The Cooper Union, which has traditionally awarded full scholarships to all students but which last year started charging tuition to graduate students, is again considering tuition for undergraduates, The New York Times reported. The move to start charging graduate students was designed to keep undergraduate education free, but officials at Cooper Union said that financial challenges may make it impossible to remain tuition-free. Many student and alumni critics, however, say that an important tradition is at risk, and some question spending priorities by administrators.
The University of Southern Mississippi is facing tens of millions of dollars in repair costs due to Sunday's tornado, The Clarion-Ledger reported. The tornado struck several campus buildings, and state officials met Wednesday to discuss the repair process. The university will resume classes today, but 87 class sections will be held in temporary locations.
Holy Family University eliminated 25 non-faculty positions last month, roughly 5 percent of its work force, Philadelphia Business Journal reported. The Philadelphia-area Roman Catholic institution has seen its enrollment dip from 3,224 to 3,094 in the last two years, its officials told the newspaper, saying that the layoffs would result in a shift of resources to "certain areas to enable us to continue to grow and prosper, one administrator said.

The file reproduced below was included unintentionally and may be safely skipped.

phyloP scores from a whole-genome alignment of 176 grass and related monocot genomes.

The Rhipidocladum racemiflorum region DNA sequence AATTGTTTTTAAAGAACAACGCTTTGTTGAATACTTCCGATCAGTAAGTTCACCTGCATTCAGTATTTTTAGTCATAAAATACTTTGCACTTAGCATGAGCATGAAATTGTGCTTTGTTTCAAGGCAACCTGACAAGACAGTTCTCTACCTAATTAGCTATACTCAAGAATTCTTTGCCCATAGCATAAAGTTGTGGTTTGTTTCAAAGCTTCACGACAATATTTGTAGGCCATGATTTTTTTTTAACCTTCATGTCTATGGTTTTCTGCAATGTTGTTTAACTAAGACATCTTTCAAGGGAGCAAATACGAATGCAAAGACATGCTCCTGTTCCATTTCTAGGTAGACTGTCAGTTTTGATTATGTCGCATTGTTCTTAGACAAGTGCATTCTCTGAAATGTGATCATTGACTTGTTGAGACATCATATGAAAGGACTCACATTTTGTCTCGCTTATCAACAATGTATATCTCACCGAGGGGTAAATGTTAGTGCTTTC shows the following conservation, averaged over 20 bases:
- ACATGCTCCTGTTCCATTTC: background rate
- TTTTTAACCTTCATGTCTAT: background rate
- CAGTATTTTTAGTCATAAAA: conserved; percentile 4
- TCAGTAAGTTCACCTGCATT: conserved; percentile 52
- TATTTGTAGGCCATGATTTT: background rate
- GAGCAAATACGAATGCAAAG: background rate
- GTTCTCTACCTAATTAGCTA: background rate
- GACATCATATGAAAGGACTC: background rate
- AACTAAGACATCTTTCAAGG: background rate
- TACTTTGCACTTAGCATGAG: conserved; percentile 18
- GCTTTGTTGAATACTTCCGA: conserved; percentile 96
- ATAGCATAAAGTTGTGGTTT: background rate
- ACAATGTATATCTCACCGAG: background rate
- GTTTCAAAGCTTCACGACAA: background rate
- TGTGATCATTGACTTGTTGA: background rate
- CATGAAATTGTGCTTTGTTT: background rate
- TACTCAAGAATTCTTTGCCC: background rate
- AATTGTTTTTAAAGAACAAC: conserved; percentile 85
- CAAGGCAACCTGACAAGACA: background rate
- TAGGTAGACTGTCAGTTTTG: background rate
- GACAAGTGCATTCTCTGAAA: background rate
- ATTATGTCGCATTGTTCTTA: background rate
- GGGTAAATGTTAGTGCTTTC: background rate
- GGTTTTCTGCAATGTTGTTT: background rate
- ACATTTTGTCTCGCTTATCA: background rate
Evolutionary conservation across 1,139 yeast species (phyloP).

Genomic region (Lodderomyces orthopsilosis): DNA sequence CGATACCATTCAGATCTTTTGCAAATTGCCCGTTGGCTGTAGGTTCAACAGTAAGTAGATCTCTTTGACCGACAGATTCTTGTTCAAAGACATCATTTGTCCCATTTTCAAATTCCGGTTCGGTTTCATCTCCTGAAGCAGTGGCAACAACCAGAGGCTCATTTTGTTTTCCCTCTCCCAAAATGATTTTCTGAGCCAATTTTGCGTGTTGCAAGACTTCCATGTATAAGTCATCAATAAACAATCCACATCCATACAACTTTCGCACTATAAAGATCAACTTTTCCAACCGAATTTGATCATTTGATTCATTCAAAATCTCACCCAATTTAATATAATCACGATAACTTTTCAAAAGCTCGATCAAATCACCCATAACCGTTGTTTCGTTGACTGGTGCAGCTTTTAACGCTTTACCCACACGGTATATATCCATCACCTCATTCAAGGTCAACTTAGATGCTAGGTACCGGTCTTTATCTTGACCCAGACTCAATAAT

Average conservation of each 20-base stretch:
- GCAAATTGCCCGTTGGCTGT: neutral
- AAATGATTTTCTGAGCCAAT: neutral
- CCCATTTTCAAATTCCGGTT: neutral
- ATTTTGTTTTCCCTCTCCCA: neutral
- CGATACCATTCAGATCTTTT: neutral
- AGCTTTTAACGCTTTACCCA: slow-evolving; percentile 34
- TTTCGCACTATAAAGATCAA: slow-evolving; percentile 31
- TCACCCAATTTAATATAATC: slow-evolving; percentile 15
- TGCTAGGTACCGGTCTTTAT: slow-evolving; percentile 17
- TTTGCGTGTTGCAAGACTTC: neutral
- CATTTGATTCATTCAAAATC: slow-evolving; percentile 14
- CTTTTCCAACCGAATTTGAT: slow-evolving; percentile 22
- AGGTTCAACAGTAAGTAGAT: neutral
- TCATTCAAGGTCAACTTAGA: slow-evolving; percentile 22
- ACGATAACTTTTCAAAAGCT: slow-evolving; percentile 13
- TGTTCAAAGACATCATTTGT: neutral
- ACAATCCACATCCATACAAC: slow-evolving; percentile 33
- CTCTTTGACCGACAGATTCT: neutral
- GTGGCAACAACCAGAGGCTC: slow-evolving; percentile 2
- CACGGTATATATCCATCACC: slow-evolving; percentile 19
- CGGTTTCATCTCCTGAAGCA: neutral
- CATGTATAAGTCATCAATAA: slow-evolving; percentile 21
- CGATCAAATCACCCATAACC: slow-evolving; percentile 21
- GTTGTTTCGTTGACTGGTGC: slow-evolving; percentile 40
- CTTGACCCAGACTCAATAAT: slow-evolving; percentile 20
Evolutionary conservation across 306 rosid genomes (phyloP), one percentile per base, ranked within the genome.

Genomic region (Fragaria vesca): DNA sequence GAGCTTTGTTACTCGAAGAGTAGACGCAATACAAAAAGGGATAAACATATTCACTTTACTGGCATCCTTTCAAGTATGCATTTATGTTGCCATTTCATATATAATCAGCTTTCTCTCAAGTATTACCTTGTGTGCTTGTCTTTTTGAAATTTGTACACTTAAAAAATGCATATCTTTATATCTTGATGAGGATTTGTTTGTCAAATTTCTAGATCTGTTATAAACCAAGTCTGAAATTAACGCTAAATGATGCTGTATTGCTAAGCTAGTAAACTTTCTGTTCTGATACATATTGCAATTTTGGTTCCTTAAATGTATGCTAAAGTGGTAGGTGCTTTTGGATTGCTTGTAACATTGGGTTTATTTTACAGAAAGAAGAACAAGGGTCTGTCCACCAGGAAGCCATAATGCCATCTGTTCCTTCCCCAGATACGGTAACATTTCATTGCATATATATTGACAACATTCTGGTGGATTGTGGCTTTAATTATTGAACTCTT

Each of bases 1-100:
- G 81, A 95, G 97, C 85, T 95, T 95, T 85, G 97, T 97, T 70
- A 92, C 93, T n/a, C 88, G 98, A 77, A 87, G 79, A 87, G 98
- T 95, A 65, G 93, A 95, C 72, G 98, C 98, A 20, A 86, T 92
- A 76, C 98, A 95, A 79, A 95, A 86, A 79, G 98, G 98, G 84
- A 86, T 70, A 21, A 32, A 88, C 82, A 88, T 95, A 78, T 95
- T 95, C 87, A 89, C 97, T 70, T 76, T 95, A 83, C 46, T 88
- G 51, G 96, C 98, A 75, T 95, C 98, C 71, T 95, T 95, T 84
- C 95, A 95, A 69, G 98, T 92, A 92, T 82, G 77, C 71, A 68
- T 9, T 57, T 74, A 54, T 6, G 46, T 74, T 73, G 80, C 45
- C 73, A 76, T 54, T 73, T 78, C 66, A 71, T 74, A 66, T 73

A California judge has ordered the University of California System to reveal how its investments in two venture capital funds have performed, The San Jose Mercury News reported. Reuters sued for the information, arguing that it is covered by the state's open-records laws, a point disputed by the university system.
Moody's Investors Service downgraded 34 higher education institutions in 2012 while upgrading only 3, the ratings agency reported Friday, an indicator of ongoing financial challenges facing colleges and universities. Analysts chalked up the downgrades to problems raising net tuition revenue, continued state budget cuts, and enrollment troubles. "Of the seven public universities whose ratings were downgraded in the fourth quarter, five had declines in total full-time equivalent student enrollment," the report notes. Prominent downgrades included the Pennsylvania State System of Higher Education and Pennsylvania State University.